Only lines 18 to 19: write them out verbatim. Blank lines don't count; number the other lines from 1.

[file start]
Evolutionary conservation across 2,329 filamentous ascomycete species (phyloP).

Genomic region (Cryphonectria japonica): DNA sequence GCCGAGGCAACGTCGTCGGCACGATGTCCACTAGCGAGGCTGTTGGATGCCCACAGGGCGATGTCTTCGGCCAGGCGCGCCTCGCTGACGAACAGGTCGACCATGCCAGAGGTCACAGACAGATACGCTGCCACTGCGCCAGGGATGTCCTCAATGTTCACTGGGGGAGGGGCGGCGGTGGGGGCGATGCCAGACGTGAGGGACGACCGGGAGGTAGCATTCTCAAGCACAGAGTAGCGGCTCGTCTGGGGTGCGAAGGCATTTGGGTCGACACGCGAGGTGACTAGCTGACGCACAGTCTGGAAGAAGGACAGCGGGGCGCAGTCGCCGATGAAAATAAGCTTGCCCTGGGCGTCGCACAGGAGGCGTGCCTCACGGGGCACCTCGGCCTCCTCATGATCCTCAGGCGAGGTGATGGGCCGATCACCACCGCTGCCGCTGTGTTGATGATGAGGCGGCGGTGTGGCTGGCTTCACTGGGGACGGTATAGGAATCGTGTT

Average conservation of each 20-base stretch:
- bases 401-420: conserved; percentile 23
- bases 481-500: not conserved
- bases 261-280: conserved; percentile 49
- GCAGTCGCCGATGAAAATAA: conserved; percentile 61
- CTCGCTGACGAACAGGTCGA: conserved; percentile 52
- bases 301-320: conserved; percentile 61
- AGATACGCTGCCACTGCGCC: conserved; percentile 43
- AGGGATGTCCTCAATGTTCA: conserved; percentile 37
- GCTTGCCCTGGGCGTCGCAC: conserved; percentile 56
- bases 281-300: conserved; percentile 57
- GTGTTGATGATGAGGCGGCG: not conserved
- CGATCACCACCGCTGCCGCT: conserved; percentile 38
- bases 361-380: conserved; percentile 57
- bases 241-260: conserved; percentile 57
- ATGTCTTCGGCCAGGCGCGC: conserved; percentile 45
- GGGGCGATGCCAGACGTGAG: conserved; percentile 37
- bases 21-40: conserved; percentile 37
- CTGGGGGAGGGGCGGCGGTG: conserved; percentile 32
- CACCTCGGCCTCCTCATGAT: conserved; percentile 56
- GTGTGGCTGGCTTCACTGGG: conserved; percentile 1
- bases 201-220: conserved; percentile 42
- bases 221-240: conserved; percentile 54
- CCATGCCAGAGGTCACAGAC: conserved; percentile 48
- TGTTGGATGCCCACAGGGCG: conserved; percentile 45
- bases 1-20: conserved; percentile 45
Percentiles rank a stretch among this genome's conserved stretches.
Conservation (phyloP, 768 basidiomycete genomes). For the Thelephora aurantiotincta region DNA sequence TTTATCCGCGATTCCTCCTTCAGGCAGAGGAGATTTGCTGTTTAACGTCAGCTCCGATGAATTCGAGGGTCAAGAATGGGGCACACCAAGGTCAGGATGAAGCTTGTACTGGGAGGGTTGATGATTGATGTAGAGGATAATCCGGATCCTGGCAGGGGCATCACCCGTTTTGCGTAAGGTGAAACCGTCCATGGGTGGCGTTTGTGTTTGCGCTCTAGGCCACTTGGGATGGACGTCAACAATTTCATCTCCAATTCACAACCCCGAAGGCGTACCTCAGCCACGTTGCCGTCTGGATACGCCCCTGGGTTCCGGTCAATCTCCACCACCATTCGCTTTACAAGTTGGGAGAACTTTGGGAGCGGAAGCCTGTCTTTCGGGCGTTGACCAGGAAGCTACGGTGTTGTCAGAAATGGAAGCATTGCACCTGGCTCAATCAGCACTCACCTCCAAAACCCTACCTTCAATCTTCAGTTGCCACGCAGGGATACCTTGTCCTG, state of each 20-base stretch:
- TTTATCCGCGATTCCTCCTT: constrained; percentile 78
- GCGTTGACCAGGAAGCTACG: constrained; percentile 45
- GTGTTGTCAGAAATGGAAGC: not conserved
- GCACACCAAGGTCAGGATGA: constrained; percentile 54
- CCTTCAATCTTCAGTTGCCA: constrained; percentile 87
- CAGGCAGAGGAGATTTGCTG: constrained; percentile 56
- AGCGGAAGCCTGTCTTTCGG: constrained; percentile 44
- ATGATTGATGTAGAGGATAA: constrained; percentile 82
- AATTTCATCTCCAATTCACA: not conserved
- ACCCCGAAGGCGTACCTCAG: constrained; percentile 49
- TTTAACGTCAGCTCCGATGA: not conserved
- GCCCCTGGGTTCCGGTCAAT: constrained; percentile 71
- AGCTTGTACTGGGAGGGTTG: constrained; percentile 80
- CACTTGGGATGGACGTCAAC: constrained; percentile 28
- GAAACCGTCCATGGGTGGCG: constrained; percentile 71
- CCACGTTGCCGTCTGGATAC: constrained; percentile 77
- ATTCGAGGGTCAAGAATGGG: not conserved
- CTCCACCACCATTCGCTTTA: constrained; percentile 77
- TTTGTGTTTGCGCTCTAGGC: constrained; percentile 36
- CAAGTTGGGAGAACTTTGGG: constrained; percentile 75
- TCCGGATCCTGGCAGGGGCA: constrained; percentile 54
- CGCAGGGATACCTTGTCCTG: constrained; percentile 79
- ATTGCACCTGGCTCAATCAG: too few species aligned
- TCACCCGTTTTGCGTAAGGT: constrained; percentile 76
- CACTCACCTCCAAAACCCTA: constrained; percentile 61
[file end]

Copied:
- ATGTCTTCGGCCAGGCGCGC: conserved; percentile 45
- GGGGCGATGCCAGACGTGAG: conserved; percentile 37